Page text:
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NCJ Number: 157468 Find in a Library
Title: Responding to Violence Against Women
Journal: Crime and Delinquency  Volume:41  Issue:4  Dated:special issue (October 1995)  Pages:387-556
Editor(s): L J Stalans; A J Lurigio
Date Published: 1995
Page Count: 170
Type: Issue Overview
Format: Article
Language: English
Country: United States of America
Annotation: Ten articles examine how the public, victims, and the legal system are responding to domestic violence against women, both in the United States and in Great Britain.
Abstract: The two lead articles explore how persons outside the legal system make decisions about using court resources. One examines how adult residents of Atlanta prefer the court to handle their domestic violence situations, and the second article reports on the views of battered women who are seeking orders of protection. The next two articles assess mandatory or presumptive arrest policies in domestic abuse cases. Another article considers how novice and experienced officers make decisions about referring victims to shelters and to outpatient treatment programs. The sixth article examines a coordinated community intervention that is designed to reduce domestic violence in an Illinois county just west of Chicago. Another article examines risk patterns for intimate homicide and discusses recent trends in these homicides, using archival data that contained every intimate homicide committed in Chicago in the last 29 years. The eighth study describes how the legal system in Great Britain responds to domestic violence compared to the United States. The final article reviews research on major criminal justice reforms for handling domestic violence incidents, including restraining orders, mandatory arrests, and court-mandated treatment for batterers. References and tabular data accompany the articles. For individual articles, see NCJ-157469-78.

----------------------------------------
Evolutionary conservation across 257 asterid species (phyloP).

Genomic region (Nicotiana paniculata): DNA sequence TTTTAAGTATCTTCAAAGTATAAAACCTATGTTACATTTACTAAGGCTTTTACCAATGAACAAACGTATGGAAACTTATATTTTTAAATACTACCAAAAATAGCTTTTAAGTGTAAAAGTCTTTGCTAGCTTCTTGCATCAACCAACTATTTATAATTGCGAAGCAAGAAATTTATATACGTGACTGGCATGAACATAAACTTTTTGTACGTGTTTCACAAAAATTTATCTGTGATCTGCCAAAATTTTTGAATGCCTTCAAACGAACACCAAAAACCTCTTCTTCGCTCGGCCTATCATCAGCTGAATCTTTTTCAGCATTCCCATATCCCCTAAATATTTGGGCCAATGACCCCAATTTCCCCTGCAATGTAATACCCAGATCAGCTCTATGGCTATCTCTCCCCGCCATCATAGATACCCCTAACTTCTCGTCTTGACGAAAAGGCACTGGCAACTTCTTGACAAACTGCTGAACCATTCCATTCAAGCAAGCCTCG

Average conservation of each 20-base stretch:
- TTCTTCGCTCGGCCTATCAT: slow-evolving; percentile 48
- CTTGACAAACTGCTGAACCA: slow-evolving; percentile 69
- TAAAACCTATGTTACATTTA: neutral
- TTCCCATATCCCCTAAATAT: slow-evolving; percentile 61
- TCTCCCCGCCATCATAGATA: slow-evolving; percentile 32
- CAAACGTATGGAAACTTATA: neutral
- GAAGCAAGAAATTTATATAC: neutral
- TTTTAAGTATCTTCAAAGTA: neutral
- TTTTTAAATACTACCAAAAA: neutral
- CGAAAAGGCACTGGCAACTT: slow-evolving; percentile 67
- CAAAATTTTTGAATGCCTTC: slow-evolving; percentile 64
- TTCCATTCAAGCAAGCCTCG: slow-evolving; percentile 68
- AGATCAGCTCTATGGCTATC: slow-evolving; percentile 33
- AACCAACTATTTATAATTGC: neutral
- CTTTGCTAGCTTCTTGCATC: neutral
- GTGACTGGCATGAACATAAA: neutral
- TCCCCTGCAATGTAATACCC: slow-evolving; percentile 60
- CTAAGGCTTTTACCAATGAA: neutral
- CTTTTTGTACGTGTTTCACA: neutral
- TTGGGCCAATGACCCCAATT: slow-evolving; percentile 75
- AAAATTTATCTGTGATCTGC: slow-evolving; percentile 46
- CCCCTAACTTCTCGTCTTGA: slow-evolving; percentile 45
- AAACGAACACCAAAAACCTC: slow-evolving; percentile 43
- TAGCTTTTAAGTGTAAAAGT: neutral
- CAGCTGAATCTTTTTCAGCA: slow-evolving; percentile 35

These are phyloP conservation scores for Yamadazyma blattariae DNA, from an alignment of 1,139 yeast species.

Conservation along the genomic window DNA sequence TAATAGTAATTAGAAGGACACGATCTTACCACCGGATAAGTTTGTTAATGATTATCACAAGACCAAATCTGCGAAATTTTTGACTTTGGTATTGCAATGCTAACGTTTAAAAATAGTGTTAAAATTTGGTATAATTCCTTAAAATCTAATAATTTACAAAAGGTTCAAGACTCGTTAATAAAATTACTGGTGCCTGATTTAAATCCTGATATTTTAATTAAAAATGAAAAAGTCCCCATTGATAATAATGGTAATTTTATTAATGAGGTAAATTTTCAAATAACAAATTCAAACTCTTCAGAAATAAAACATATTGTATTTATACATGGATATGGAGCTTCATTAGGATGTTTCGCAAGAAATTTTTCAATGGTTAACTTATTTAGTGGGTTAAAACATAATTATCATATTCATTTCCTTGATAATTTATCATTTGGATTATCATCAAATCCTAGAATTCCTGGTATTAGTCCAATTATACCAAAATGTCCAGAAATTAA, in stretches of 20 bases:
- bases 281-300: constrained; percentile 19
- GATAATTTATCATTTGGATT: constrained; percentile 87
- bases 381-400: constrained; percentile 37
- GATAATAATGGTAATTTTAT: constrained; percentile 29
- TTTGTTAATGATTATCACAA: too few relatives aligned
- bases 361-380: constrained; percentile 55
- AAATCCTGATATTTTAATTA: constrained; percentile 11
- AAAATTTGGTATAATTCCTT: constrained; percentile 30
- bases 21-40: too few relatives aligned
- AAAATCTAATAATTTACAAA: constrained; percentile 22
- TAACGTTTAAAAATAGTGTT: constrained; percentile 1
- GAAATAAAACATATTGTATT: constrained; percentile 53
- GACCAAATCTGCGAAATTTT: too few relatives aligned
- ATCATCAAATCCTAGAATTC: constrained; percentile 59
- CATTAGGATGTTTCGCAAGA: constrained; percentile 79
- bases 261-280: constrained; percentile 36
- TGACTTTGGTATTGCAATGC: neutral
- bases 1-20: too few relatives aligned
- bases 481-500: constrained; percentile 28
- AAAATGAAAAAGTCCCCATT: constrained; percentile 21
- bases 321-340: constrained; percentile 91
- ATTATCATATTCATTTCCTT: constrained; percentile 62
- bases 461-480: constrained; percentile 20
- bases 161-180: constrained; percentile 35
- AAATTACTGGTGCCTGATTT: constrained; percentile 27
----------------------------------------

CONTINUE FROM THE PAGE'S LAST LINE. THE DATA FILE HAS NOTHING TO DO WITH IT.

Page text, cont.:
Main Term(s): Victims of violent crime
Index Term(s): Domestic assault arrest policies; Domestic assault prevention; Great Britain/United Kingdom; Police policies and procedures; Police referral
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